Each house is different.  I am in love with the Hilton Head house, and marvel for the entire time I’m there how wonderful it is to live in that environment.  I’ve learned how much I love tiled floors, particularly the Mexican Tile that my in-laws put in the house when they built it in 1986.  I love the spaciousness and open concept of the living / dining / kitchen, too – with the 5 sliding glass doors which face outward to the lagoon from different rooms.  When in the kitchen I can easily have conversational contact with those in the other living spaces, so I am not cut off from others.  I can see birds, alligators, flowers and other aquatic wildlife without ever having to leave the kitchen sink – or easy chair!  Maybe it’s too easy, I suppose….  The 1980’s built kitchen (seen probably as antiquated in comparison to a house built in 2010) is much more modern than my 1950’s kitchen in my Long Island house, too.  We built onto that house in 2006 – and that has only enhanced my love for the living space.  And – slowly over the years this house, which had been Ray’s parent’s, is now considered “home”.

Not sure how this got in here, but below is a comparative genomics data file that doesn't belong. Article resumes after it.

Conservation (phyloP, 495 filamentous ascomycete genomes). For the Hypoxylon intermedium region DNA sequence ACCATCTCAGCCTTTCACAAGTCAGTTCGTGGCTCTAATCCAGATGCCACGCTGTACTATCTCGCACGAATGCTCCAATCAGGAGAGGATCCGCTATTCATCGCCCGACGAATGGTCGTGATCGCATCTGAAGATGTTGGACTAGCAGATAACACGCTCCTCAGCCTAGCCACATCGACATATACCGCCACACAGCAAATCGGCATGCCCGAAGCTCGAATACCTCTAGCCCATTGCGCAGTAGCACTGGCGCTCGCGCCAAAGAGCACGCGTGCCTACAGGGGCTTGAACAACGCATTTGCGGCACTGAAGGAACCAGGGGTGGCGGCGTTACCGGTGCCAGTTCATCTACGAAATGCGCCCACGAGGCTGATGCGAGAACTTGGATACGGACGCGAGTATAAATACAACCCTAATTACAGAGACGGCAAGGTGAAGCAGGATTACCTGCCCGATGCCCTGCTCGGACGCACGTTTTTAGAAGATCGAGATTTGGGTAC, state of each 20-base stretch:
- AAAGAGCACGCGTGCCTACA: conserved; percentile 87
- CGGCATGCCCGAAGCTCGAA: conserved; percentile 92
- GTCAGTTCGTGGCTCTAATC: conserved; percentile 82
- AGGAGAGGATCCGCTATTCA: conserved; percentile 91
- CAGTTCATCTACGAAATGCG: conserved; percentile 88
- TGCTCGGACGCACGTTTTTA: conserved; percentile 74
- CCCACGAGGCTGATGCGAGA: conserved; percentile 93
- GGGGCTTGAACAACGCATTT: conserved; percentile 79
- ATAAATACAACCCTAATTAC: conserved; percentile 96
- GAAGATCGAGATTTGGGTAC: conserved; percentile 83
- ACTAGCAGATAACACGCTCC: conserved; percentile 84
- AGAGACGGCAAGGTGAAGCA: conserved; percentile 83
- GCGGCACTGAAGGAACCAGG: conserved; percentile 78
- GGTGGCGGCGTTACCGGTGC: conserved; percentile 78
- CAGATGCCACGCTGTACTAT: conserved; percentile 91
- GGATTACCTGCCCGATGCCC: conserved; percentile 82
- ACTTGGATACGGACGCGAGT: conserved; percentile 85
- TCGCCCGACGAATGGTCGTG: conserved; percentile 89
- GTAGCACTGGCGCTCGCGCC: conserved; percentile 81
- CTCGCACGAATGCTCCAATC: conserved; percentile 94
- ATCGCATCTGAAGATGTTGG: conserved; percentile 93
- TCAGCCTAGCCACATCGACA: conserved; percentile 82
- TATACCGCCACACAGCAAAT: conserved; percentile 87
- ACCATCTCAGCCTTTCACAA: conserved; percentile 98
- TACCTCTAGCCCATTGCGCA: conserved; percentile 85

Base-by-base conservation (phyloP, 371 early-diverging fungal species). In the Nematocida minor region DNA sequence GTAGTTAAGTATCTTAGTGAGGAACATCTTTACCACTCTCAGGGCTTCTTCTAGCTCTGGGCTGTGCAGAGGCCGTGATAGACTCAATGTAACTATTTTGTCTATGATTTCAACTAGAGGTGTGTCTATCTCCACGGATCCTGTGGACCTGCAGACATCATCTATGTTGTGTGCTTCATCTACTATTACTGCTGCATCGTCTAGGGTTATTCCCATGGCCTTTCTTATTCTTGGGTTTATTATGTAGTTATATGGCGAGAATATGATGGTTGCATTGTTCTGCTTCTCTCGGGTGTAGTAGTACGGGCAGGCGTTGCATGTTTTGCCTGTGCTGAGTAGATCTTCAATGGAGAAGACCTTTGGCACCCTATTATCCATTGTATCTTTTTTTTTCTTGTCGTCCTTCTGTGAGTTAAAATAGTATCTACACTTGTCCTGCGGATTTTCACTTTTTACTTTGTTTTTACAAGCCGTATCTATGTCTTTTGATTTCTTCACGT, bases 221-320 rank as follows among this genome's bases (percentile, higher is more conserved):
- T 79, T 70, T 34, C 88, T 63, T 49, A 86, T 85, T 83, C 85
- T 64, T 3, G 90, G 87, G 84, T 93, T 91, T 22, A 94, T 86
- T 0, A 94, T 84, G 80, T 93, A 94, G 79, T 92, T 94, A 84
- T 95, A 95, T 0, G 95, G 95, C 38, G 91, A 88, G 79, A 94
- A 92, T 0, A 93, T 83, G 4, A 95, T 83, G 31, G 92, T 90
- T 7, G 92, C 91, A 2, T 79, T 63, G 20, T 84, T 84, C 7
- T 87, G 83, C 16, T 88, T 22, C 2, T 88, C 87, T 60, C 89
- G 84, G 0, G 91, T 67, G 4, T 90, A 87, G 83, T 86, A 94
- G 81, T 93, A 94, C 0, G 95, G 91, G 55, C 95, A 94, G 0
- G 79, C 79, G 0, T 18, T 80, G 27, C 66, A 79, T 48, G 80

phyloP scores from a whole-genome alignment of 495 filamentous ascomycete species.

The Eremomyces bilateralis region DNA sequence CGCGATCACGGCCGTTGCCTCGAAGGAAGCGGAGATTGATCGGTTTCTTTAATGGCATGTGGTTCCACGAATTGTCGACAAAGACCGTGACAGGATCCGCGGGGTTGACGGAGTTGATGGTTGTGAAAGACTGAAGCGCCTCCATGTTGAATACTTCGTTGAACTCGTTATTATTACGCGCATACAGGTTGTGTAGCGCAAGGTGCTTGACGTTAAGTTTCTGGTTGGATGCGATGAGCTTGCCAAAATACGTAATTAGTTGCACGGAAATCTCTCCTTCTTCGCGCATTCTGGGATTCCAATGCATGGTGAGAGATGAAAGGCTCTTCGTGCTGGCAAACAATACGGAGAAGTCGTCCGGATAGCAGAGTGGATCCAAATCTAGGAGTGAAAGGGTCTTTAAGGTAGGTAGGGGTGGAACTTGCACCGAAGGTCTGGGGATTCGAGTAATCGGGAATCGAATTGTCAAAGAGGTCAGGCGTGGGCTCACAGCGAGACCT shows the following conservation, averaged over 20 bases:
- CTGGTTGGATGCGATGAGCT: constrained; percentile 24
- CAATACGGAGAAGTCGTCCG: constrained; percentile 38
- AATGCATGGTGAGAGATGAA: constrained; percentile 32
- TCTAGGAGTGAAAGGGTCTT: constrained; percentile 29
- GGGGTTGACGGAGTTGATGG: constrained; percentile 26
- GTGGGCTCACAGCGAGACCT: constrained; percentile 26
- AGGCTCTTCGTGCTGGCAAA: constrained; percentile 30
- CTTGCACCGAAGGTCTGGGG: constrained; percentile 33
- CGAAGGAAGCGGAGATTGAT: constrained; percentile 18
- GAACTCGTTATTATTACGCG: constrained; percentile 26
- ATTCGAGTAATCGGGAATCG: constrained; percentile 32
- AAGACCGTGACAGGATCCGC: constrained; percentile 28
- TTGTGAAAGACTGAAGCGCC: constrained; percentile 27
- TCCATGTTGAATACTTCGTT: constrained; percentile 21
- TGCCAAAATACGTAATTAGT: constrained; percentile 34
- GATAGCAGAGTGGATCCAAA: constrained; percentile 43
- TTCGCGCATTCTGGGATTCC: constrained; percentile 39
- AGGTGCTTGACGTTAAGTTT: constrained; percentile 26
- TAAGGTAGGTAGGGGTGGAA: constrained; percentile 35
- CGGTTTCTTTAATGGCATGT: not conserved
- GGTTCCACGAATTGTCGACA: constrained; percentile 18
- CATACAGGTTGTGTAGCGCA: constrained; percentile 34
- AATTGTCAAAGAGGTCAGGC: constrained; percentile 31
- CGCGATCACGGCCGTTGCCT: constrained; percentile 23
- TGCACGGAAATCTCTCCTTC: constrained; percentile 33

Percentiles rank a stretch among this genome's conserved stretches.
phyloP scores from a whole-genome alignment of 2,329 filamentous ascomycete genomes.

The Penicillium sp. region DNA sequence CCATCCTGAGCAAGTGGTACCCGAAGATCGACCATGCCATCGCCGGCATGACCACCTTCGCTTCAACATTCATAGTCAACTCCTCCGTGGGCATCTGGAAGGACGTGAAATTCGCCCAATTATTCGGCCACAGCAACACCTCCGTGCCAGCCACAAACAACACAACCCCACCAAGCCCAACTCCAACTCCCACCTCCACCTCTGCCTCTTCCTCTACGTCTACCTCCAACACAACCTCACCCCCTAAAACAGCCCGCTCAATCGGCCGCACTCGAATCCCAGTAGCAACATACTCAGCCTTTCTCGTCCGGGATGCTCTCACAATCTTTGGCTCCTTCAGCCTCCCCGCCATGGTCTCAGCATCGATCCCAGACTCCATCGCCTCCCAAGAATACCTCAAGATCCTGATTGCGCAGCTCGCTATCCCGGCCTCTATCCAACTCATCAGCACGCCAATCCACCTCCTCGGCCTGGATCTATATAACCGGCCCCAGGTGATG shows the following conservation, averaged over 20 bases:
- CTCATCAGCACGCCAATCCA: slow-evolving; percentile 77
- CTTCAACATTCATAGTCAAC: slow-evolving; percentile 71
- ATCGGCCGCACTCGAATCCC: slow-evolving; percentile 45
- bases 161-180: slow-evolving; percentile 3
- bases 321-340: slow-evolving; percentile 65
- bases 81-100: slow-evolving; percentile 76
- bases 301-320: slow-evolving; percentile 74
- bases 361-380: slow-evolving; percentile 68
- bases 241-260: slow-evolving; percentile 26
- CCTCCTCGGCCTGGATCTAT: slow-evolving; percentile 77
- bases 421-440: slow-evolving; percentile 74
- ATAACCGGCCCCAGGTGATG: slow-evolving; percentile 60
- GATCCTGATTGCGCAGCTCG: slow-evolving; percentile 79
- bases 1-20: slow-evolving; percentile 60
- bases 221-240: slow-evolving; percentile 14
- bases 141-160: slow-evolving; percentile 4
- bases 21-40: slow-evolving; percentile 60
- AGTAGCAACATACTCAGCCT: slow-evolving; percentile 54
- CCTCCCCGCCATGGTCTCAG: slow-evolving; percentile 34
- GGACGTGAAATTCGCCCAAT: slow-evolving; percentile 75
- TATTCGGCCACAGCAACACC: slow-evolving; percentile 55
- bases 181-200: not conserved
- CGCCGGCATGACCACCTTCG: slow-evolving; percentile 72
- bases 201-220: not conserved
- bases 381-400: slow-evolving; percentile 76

However, my house on Long Island is the one that houses the “memories” of our early marriage and raising our son.  It’s “old” and in desperate need of updating, though, for a variety of reasons we probably won’t do too much of it.   The earlier house is 1950’s vintage, and the “newer” is from the 1976 addition.  Yet – I’d rather live through a hurricane in our north house, as it’s built much more soundly.

In each house, I have my favorite aspects.  When moving from one to the other, it requires some emotional adjustment.  For a few weeks, I always miss the home I just left, and spend that time reacquainting myself to the advantages of the one I am in.  Faster internet up north.  Better sound system down south.  Better cell reception up north.  Better mattress down south.  Cozier bedroom (with the sound of rain on the roof) up north.  Central a/c down south.  More spacious desk up north.  You get the idea….